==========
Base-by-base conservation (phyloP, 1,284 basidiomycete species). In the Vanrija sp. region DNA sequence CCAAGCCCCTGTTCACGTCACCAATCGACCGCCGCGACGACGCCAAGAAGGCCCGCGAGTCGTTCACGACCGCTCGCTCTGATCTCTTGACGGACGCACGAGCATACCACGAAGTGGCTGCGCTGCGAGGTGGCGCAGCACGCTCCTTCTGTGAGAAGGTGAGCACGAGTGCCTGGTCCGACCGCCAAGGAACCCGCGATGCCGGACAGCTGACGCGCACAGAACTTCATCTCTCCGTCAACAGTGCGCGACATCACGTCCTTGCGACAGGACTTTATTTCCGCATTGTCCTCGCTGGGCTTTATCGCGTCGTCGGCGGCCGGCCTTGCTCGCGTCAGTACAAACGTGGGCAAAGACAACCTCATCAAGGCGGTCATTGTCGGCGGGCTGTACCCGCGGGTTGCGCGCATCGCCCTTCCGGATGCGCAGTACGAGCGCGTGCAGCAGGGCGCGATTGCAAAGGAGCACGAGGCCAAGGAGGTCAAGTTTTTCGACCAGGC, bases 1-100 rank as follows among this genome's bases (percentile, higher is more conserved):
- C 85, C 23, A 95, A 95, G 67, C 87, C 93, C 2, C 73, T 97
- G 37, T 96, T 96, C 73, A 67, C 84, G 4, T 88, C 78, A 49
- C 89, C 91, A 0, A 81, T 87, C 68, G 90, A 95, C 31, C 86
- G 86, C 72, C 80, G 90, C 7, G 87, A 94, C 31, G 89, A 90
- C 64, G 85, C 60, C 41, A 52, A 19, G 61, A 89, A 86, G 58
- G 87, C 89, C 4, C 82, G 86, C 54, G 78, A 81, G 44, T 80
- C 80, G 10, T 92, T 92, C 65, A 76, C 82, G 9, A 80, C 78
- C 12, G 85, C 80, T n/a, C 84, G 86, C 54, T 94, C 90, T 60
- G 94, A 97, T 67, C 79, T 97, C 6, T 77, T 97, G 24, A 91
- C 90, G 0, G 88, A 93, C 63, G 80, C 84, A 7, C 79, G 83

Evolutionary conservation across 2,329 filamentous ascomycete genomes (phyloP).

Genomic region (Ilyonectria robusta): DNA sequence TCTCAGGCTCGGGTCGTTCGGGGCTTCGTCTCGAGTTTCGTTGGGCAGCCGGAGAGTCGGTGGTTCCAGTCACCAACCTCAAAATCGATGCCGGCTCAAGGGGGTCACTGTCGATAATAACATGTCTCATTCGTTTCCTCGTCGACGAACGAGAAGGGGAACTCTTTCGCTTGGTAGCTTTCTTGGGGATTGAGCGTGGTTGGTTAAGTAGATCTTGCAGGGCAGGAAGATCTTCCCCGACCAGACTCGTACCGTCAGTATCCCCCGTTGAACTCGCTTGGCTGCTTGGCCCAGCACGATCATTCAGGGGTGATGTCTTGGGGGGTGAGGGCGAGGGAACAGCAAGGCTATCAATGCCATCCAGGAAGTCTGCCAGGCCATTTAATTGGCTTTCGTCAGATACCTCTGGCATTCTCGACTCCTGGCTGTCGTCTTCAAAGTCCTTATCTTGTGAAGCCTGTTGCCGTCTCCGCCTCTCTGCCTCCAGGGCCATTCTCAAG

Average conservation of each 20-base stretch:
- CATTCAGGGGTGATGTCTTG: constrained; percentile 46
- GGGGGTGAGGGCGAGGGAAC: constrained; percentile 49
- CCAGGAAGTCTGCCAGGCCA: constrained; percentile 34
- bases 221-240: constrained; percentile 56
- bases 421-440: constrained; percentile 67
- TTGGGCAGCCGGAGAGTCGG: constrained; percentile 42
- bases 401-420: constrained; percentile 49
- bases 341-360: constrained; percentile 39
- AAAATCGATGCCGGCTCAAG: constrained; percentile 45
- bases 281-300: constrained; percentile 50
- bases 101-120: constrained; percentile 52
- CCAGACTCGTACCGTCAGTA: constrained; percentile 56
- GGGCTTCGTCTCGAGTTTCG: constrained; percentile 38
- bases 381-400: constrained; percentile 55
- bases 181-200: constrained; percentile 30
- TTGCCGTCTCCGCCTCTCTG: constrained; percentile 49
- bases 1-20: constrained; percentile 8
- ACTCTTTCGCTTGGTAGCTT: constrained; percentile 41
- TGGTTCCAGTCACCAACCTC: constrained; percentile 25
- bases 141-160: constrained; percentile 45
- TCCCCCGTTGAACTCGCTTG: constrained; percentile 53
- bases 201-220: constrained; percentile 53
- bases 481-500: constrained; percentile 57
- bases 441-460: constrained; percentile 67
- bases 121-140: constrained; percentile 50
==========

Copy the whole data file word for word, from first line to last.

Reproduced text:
Base-by-base conservation (phyloP, 1,284 basidiomycete species). In the Vanrija sp. region DNA sequence CCAAGCCCCTGTTCACGTCACCAATCGACCGCCGCGACGACGCCAAGAAGGCCCGCGAGTCGTTCACGACCGCTCGCTCTGATCTCTTGACGGACGCACGAGCATACCACGAAGTGGCTGCGCTGCGAGGTGGCGCAGCACGCTCCTTCTGTGAGAAGGTGAGCACGAGTGCCTGGTCCGACCGCCAAGGAACCCGCGATGCCGGACAGCTGACGCGCACAGAACTTCATCTCTCCGTCAACAGTGCGCGACATCACGTCCTTGCGACAGGACTTTATTTCCGCATTGTCCTCGCTGGGCTTTATCGCGTCGTCGGCGGCCGGCCTTGCTCGCGTCAGTACAAACGTGGGCAAAGACAACCTCATCAAGGCGGTCATTGTCGGCGGGCTGTACCCGCGGGTTGCGCGCATCGCCCTTCCGGATGCGCAGTACGAGCGCGTGCAGCAGGGCGCGATTGCAAAGGAGCACGAGGCCAAGGAGGTCAAGTTTTTCGACCAGGC, bases 1-100 rank as follows among this genome's bases (percentile, higher is more conserved):
- C 85, C 23, A 95, A 95, G 67, C 87, C 93, C 2, C 73, T 97
- G 37, T 96, T 96, C 73, A 67, C 84, G 4, T 88, C 78, A 49
- C 89, C 91, A 0, A 81, T 87, C 68, G 90, A 95, C 31, C 86
- G 86, C 72, C 80, G 90, C 7, G 87, A 94, C 31, G 89, A 90
- C 64, G 85, C 60, C 41, A 52, A 19, G 61, A 89, A 86, G 58
- G 87, C 89, C 4, C 82, G 86, C 54, G 78, A 81, G 44, T 80
- C 80, G 10, T 92, T 92, C 65, A 76, C 82, G 9, A 80, C 78
- C 12, G 85, C 80, T n/a, C 84, G 86, C 54, T 94, C 90, T 60
- G 94, A 97, T 67, C 79, T 97, C 6, T 77, T 97, G 24, A 91
- C 90, G 0, G 88, A 93, C 63, G 80, C 84, A 7, C 79, G 83

Evolutionary conservation across 2,329 filamentous ascomycete genomes (phyloP).

Genomic region (Ilyonectria robusta): DNA sequence TCTCAGGCTCGGGTCGTTCGGGGCTTCGTCTCGAGTTTCGTTGGGCAGCCGGAGAGTCGGTGGTTCCAGTCACCAACCTCAAAATCGATGCCGGCTCAAGGGGGTCACTGTCGATAATAACATGTCTCATTCGTTTCCTCGTCGACGAACGAGAAGGGGAACTCTTTCGCTTGGTAGCTTTCTTGGGGATTGAGCGTGGTTGGTTAAGTAGATCTTGCAGGGCAGGAAGATCTTCCCCGACCAGACTCGTACCGTCAGTATCCCCCGTTGAACTCGCTTGGCTGCTTGGCCCAGCACGATCATTCAGGGGTGATGTCTTGGGGGGTGAGGGCGAGGGAACAGCAAGGCTATCAATGCCATCCAGGAAGTCTGCCAGGCCATTTAATTGGCTTTCGTCAGATACCTCTGGCATTCTCGACTCCTGGCTGTCGTCTTCAAAGTCCTTATCTTGTGAAGCCTGTTGCCGTCTCCGCCTCTCTGCCTCCAGGGCCATTCTCAAG

Average conservation of each 20-base stretch:
- CATTCAGGGGTGATGTCTTG: constrained; percentile 46
- GGGGGTGAGGGCGAGGGAAC: constrained; percentile 49
- CCAGGAAGTCTGCCAGGCCA: constrained; percentile 34
- bases 221-240: constrained; percentile 56
- bases 421-440: constrained; percentile 67
- TTGGGCAGCCGGAGAGTCGG: constrained; percentile 42
- bases 401-420: constrained; percentile 49
- bases 341-360: constrained; percentile 39
- AAAATCGATGCCGGCTCAAG: constrained; percentile 45
- bases 281-300: constrained; percentile 50
- bases 101-120: constrained; percentile 52
- CCAGACTCGTACCGTCAGTA: constrained; percentile 56
- GGGCTTCGTCTCGAGTTTCG: constrained; percentile 38
- bases 381-400: constrained; percentile 55
- bases 181-200: constrained; percentile 30
- TTGCCGTCTCCGCCTCTCTG: constrained; percentile 49
- bases 1-20: constrained; percentile 8
- ACTCTTTCGCTTGGTAGCTT: constrained; percentile 41
- TGGTTCCAGTCACCAACCTC: constrained; percentile 25
- bases 141-160: constrained; percentile 45
- TCCCCCGTTGAACTCGCTTG: constrained; percentile 53
- bases 201-220: constrained; percentile 53
- bases 481-500: constrained; percentile 57
- bases 441-460: constrained; percentile 67
- bases 121-140: constrained; percentile 50